A few weeks ago, my friend Brad invited me to go with him to hear Marianne Williamson speak.

“Really?” I scoffed. “You really go hear her speak?”

“Yeah, she’s great. She speaks every Tuesday. You should come if you’re free,” he said in a tone that was neither defensive nor effusive.

It was the kind of take-it-or-leave-it statement that always piqued my interest. I wondered just who this Marianne Williamson was and how she’d managed to get the attention of Brad, someone I’d never known to be exceptionally new-agey or metaphysically feel-goodey.

Side note: Los Angeles is at its core a small town, so when one generates any amount of controversy, as Marianne had in the past, people hear about it. Before I really knew anything about her, I’d decided that she was the kind of self-help guru who sold a very commercial message of canned hope and faith to masses of desperate people, in the midst of mid-life crises, clamoring to find some kind of meaning in their lives. In other words, I had a little contempt prior to investigation.

But I digress.

Anyway, I met Brad at Marianne’s lecture the following week. The theater was packed. About 900 people quietly waited for Marianne to take the stage. When she ascended the stairs and stepped into the spotlight, she looked exactly how I thought she would. Very attractive, fit and camera-ready, with $700 hair, wearing what looked to be a $2500 suit, complete with Christian Louboutin heels. Okay, I admit the shoes surprised me. I suddenly thought she was fabulous. But again, I digress.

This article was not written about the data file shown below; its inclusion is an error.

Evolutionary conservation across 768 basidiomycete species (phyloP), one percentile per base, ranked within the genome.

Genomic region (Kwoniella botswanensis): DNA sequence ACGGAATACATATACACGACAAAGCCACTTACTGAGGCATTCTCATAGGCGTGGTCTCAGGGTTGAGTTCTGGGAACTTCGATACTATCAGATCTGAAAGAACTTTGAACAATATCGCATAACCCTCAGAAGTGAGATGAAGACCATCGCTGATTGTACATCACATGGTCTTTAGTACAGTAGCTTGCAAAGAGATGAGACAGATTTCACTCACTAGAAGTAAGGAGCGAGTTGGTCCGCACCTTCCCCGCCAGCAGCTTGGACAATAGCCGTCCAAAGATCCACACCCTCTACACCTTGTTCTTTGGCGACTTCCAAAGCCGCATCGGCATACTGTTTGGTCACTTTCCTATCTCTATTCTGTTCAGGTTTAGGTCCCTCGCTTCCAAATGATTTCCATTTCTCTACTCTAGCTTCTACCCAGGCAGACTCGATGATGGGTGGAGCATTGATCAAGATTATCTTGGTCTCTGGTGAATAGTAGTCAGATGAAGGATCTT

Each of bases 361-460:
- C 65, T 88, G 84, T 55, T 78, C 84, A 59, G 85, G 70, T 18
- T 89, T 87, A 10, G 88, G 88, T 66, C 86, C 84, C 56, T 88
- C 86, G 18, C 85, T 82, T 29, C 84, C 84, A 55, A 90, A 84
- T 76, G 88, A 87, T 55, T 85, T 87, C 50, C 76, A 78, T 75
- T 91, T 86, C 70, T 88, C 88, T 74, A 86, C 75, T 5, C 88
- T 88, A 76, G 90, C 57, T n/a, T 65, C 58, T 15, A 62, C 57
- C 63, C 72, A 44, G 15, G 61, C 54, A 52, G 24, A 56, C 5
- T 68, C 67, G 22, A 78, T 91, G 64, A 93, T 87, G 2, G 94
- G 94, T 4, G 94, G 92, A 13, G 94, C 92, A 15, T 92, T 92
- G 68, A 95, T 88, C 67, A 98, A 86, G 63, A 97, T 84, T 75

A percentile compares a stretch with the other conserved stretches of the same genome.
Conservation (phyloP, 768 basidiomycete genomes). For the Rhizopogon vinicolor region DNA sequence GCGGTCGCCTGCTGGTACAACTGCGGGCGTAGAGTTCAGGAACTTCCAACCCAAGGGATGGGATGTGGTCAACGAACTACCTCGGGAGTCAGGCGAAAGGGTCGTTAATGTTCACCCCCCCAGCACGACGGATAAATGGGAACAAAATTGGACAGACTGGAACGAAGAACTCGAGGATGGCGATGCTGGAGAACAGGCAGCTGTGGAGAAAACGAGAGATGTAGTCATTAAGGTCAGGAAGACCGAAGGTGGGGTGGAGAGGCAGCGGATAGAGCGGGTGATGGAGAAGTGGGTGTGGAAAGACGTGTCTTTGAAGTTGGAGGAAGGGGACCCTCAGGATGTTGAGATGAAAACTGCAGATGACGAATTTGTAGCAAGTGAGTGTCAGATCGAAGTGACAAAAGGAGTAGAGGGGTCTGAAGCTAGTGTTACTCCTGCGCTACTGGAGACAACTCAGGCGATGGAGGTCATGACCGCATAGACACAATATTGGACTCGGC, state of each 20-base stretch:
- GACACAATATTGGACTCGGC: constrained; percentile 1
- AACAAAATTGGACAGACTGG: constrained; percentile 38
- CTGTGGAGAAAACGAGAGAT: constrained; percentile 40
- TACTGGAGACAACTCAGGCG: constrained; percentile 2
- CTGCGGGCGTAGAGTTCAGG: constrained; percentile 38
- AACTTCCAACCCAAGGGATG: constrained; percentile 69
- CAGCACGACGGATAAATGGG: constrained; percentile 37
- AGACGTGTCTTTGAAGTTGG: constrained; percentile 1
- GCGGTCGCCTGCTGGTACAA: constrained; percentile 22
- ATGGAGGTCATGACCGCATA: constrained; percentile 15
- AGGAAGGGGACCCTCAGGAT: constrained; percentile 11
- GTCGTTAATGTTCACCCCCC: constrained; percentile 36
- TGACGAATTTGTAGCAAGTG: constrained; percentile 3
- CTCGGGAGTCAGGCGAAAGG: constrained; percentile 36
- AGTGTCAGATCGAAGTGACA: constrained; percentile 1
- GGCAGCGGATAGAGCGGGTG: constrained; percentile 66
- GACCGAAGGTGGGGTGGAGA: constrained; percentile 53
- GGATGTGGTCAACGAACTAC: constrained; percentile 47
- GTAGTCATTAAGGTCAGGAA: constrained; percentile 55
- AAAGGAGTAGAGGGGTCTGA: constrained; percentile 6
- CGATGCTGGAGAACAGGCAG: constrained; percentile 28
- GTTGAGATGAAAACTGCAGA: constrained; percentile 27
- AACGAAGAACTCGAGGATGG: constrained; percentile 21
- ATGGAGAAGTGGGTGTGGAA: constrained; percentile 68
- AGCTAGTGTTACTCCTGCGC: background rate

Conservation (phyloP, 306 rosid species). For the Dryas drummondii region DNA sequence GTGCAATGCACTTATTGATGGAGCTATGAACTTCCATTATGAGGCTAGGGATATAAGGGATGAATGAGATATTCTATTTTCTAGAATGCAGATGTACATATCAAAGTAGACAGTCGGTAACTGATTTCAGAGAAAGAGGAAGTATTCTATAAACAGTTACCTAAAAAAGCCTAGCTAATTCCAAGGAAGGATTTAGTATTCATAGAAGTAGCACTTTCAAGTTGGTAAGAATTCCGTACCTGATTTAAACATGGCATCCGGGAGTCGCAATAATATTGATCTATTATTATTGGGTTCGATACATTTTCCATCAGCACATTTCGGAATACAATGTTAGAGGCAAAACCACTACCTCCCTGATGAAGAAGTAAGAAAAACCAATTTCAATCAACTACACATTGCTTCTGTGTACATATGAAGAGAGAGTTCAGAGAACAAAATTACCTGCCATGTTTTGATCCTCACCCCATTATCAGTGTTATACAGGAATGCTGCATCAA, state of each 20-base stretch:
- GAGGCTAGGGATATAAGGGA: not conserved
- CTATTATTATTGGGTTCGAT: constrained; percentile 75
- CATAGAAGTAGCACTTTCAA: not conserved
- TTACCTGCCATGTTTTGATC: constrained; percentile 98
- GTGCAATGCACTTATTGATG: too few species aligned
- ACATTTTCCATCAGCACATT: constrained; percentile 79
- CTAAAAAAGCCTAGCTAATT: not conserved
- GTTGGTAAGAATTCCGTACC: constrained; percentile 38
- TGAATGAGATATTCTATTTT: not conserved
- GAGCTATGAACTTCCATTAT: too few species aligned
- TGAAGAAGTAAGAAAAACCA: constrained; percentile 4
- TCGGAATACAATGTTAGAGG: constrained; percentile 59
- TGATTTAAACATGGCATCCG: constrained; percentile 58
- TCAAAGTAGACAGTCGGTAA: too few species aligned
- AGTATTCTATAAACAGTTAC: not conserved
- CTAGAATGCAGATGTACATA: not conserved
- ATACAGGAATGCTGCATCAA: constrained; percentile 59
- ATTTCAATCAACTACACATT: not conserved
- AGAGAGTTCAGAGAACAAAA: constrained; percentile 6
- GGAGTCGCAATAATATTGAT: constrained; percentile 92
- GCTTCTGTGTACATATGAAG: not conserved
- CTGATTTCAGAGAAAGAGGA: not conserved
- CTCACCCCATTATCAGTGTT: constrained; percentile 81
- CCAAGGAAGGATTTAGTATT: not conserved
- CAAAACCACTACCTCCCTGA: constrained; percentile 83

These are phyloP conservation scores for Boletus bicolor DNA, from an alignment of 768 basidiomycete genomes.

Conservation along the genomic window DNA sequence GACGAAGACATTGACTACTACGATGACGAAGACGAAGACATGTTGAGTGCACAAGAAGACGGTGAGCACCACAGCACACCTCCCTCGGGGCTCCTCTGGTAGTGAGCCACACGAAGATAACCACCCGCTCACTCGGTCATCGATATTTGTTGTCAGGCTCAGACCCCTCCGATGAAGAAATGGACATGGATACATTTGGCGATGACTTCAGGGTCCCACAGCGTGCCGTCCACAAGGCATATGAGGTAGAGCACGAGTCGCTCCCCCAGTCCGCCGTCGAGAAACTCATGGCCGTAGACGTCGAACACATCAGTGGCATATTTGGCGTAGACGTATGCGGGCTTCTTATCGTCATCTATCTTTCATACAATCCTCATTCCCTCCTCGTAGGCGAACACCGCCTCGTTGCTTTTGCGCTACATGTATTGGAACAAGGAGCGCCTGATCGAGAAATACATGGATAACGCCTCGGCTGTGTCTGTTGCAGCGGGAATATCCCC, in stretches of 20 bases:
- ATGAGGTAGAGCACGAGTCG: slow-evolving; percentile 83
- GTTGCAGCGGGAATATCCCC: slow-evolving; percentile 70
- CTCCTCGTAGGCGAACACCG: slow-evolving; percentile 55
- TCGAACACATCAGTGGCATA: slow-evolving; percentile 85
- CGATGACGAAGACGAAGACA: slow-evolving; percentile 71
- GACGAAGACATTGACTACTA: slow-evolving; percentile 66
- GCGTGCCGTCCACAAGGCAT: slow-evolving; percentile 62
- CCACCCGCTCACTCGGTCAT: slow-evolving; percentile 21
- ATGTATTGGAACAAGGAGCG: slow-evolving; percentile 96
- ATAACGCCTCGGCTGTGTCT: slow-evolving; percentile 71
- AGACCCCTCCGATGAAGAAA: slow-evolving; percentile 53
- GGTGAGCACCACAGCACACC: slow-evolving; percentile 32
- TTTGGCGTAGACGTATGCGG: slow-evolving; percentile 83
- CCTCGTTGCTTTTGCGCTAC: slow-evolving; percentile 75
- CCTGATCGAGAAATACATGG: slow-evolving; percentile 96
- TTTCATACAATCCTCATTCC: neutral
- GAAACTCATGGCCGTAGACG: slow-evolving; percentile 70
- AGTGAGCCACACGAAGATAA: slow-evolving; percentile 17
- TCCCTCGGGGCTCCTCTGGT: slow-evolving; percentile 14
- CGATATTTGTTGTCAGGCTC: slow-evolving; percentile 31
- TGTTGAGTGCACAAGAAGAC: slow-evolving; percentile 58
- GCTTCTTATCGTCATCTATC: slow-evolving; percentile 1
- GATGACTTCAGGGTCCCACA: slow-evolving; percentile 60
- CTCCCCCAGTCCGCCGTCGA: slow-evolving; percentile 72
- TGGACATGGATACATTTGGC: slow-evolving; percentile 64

Once onstage, she sweetly asked if the lighting was OK and if she looked all right. The audience reassured her. She graciously blushed a little bit. “This woman is good!” I mused. Then, we prayed together. And then she started to speak.

Immediately, she caught me off guard. This was not a lecture for the faint of heart, nor was it a lecture for those who were waiting to be spoon fed something mindless and easy to digest. This was a call to action. This was a careful, oftentimes what I would call PhD level, analysis of metaphysics in everyday life, with occasional references to leitmotifs in fairytales so that her points could be more clearly understood. She even discussed Albert Einstein. I was totally blown away.

Then came the questions and answers. Some people asked about what she’d spoken about. Some people asked about very specific issues in their lives. She received each question with kindness and grace and provided a direct, clear and personalized answer, while at the same time relating the issue back to a larger theme. What struck me, though, was that she was not about to co-sign anyone’s BS. In fact, she actually said to one woman, “You are 33 years old. It’s time to stop behaving like a Ditzy Dora and start living as an adult.” Oh, yes she did.

At the heart of her lecture was a simple truth. We are currently living in fear. And fear cannot be wished away. The only way to get rid of fear is to replace it with love. Love for ourselves, love for others, and love for the world around us.

It was then that I remembered something my high school English teacher had said when asked about the rumors that a man named Shakespeare didn’t actually write all those plays. Were they written by a group of people? Was Shakespeare a pen name for a man called Francis Bacon?

My high school English teacher’s response was simply, “It doesn’t matter who wrote these plays. The fact is that they exist, that they are wonderful, and that their impact and influence continue to be felt centuries after they were first published. Whether or not a man named Shakespeare wrote them is immaterial… At least to me.”

And then I thought about Marianne. I related to her message. Thousands and thousands of people around the world related to her message every day.

So, at the end of the day, does it matter who Marianne the person truly is? I think what matters is that her message is clear, positive, full of hope, meaningful, impactful, and potentially life-changing for all those who care to listen.

Sometimes, when we get so busy scrutinizing the fallibility and very humanity of a specific messenger, we often miss the message.

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